Menu Close

Tag: C.C. Eastland

Quote of the Day: A Gruesome Lynching Most White Americans Know Nothing About

public lynching

By Michael Coard, The Philadelphia Tribune

Exactly 120 years ago on Feb. 7, 1904, which was twenty-two years before the precursor to Black History Month was first celebrated in 1926, one of America’s largest and most gruesome lynching events took place.

As reported in the Los Angeles Herald on Feb. 8, 1904, [52-year-old] Luther Holbert and … [an unnamed woman] were burned at the stake … by a mob of 1,000 [white, mostly Christian] persons …. [in Doddsville, Mississippi and it occurred] in the shadow of the negro church here.”

And as documented by Equal Justice Initiative, a pro bono litigation organization headed by prominent civil rights attorney Bryan Stevenson, “According to an eyewitness account published in the Vicksburg, Mississippi Evening Post, Mr. Holbert and the unnamed Black woman were tied to trees while the funeral pyres were prepared. They were then forced to hold out their hands and watch as their fingers were chopped off, one at a time, and distributed as souvenirs. Next, the same was done to their ears. Mr. Holbert was then beaten so badly that his skull was fractured and one of his eyes hung by a shred from the socket. The lynch mob next used a large corkscrew to bore into the arms, legs, and bodies of the two victims [while they were still alive and fully conscious], pulling out large pieces of raw flesh. The victims reportedly did not cry out, and they were finally thrown on the fire and … burn[ed] to death. The event was described as a festive atmosphere, in which the … spectators enjoyed deviled eggs … [and] lemonade ….”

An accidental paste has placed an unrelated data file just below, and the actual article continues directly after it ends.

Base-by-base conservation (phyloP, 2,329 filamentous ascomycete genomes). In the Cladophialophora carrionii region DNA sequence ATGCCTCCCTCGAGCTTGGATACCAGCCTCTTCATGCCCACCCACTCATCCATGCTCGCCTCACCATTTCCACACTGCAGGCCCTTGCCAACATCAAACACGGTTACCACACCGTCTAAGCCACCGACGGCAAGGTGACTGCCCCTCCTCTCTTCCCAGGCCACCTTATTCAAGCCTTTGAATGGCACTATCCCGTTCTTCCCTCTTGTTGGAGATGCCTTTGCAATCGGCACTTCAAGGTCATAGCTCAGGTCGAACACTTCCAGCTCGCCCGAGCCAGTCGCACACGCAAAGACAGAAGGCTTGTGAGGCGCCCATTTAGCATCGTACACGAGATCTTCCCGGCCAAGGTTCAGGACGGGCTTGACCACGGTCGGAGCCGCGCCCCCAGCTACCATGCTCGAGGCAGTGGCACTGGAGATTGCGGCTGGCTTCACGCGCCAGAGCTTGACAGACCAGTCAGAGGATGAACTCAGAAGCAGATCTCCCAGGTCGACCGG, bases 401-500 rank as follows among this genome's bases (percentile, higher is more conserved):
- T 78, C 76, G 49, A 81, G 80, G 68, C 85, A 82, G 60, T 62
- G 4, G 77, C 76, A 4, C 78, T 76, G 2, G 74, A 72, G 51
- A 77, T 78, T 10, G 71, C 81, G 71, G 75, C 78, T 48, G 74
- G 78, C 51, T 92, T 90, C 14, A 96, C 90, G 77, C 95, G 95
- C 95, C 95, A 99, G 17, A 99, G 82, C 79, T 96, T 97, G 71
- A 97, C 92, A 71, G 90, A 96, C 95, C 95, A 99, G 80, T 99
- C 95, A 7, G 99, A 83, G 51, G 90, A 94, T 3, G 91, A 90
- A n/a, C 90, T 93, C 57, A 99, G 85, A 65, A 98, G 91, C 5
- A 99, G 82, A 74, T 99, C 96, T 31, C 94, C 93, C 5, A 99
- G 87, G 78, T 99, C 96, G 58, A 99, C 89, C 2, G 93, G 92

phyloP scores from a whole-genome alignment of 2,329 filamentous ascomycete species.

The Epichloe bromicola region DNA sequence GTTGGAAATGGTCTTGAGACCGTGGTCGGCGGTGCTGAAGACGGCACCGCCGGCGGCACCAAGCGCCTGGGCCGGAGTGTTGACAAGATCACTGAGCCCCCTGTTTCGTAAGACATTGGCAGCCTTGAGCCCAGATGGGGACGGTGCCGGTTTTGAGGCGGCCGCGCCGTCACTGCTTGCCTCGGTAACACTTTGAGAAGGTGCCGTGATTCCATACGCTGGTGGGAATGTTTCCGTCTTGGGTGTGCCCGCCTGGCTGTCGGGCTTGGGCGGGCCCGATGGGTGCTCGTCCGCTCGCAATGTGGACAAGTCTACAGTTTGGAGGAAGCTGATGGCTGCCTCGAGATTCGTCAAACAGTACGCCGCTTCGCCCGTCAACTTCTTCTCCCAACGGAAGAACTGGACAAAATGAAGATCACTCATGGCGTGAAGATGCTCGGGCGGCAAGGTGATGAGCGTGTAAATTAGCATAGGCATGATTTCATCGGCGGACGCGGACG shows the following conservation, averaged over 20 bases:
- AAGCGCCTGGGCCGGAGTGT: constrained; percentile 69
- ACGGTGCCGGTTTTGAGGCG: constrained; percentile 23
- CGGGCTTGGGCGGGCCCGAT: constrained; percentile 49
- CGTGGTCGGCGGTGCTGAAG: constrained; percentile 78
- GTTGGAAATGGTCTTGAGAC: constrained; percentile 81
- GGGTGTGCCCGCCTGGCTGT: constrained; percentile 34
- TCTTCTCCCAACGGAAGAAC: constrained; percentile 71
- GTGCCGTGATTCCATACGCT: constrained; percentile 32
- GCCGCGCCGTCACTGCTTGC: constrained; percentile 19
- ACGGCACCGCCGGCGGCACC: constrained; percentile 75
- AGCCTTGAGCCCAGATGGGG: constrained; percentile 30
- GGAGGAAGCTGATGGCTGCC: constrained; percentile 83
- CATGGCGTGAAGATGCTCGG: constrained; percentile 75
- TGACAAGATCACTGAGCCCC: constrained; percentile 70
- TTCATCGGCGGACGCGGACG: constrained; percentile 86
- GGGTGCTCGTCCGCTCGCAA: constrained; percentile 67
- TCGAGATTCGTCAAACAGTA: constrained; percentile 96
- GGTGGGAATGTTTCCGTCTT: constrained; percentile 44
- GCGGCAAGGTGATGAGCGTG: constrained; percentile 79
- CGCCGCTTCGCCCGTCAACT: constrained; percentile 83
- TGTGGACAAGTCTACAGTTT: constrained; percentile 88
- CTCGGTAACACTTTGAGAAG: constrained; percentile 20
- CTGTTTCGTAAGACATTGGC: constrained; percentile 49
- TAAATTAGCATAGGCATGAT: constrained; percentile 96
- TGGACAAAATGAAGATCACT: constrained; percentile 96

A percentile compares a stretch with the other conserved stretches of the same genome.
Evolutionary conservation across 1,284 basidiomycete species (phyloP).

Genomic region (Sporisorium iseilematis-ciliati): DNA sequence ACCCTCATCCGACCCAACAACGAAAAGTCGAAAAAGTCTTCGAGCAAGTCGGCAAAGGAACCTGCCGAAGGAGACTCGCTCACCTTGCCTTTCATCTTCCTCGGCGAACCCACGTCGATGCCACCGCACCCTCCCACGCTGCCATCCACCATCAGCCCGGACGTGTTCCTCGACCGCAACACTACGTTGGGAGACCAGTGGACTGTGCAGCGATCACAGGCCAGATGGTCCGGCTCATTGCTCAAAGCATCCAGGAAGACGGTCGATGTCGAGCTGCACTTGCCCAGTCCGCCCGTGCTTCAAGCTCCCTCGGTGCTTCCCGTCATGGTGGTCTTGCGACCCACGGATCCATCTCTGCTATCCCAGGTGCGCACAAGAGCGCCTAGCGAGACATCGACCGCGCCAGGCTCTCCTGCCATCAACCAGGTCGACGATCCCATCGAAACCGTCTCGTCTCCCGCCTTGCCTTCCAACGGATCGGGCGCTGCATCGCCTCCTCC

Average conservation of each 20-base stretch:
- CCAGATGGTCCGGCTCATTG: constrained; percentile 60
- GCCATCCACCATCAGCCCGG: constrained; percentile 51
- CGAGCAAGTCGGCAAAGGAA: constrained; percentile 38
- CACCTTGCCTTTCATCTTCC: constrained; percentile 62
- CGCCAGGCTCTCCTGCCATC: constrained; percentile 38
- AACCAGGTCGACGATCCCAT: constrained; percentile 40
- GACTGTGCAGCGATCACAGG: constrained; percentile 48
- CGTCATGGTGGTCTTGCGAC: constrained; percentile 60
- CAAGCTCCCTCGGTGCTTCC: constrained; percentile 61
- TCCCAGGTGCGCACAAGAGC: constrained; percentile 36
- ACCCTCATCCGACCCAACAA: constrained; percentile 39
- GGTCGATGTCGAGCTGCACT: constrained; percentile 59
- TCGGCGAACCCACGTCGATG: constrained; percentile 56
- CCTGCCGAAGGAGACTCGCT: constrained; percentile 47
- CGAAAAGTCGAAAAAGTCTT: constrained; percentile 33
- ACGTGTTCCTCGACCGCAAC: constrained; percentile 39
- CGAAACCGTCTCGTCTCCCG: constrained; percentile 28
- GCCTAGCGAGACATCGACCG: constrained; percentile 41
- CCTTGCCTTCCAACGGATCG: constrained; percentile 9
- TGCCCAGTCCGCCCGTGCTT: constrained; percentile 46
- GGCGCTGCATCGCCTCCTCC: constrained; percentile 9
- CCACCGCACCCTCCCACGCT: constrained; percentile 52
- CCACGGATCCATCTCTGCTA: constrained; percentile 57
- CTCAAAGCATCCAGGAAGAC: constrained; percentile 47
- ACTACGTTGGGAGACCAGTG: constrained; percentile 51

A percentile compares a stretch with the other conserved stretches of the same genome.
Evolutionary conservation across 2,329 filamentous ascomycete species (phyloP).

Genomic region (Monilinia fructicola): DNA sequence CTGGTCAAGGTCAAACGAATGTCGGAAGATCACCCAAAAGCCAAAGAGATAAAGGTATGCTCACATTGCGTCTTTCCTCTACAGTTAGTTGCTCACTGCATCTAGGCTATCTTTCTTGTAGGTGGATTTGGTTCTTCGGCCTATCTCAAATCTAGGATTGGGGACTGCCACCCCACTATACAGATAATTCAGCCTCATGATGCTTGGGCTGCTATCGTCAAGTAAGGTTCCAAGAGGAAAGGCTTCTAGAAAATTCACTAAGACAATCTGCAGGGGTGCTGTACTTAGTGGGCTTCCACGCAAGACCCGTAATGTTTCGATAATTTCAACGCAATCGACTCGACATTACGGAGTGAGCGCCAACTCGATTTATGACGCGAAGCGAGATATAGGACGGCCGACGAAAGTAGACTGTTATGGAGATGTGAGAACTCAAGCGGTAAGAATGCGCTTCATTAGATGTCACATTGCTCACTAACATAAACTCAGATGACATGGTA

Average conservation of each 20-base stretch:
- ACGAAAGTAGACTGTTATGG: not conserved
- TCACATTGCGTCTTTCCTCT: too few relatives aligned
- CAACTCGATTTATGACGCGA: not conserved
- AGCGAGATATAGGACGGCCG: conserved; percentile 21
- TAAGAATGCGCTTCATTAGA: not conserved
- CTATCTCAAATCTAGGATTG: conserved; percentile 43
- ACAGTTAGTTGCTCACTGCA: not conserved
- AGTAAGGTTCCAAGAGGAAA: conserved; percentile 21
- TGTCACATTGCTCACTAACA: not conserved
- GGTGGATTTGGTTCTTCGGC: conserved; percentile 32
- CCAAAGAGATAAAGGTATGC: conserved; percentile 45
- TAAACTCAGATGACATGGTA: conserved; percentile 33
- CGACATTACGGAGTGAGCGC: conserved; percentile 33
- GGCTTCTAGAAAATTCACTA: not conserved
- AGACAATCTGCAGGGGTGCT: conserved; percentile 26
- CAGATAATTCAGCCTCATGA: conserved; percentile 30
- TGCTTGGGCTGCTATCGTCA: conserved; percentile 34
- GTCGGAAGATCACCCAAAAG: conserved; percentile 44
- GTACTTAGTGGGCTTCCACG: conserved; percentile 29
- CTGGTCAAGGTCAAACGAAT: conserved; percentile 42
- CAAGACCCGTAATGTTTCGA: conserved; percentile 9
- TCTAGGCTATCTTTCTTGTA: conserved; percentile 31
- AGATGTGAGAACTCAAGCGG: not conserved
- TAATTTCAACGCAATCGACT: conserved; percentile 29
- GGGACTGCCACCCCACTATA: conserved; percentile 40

Stop and pause for a few seconds and think about what those deviled-egg-eating devils did. Imagine that Black man and woman’s absolute terror and excruciating pain.

Whenever you think you’ve heard the worst of America’s gruesomely nightmarish racist brutality, you often find out that it’s much worse than you had imagined.

Oh, and by the way, only one person- a man named C. C. Eastland- among the 1,000 was ever arrested. But on Sept. 22, 1904, a judge summarily dismissed all charges.

Also, I should mention that the person who led that lynch mob was James Eastland who had a son also named James Eastland. That son later became Mississippi’s longest-serving United States Senator and spent his entire political career virulently opposing every civil rights bill introduced in Congress.

As pointed out by the NAACP, “From 1882 to 1968, [there were] 4,743 lynchings … in the United States … . The highest number of lynchings during that time period occurred in Mississippi, with 581 recorded” and two of them were Holbert and the unnamed woman.

As noted in the seminal Black’s Law Dictionary, which is used daily by law professors, judges, lawyers and law students all across the country, lynching is defined as “the action of unofficial persons … who seize [someone] … suspected of crimes … and inflict summary punishment upon them ….” Accordingly, the last official lynching (that the public is aware of based on what has been published in major media outlets) was just four years ago- during Black History Month- on February 23, 2020 when 25-year-old Ahmaud Arbery in Satilla Shores, Ga. was hunted down and shot to death.

You would think that this country had long ago outlawed lynching based on what happened from 1882-1968 (and earlier), but it didn’t. In fact, it wasn’t until March 29, 2022- less than two years ago with the enactment of the Emmett Till Anti-Lynching Act- that lynching became a federal crime for the first time ever.

The Lynching in America Website

Bruce Gerencser, 66, lives in rural Northwest Ohio with his wife of 45 years. He and his wife have six grown children and thirteen grandchildren. Bruce pastored Evangelical churches for twenty-five years in Ohio, Texas, and Michigan. Bruce left the ministry in 2005, and in 2008 he left Christianity. Bruce is now a humanist and an atheist.

Connect with me on social media:

Your comments are welcome and appreciated. All first-time comments are moderated. Please read the commenting rules before commenting.

You can email Bruce via the Contact Form.

Bruce Gerencser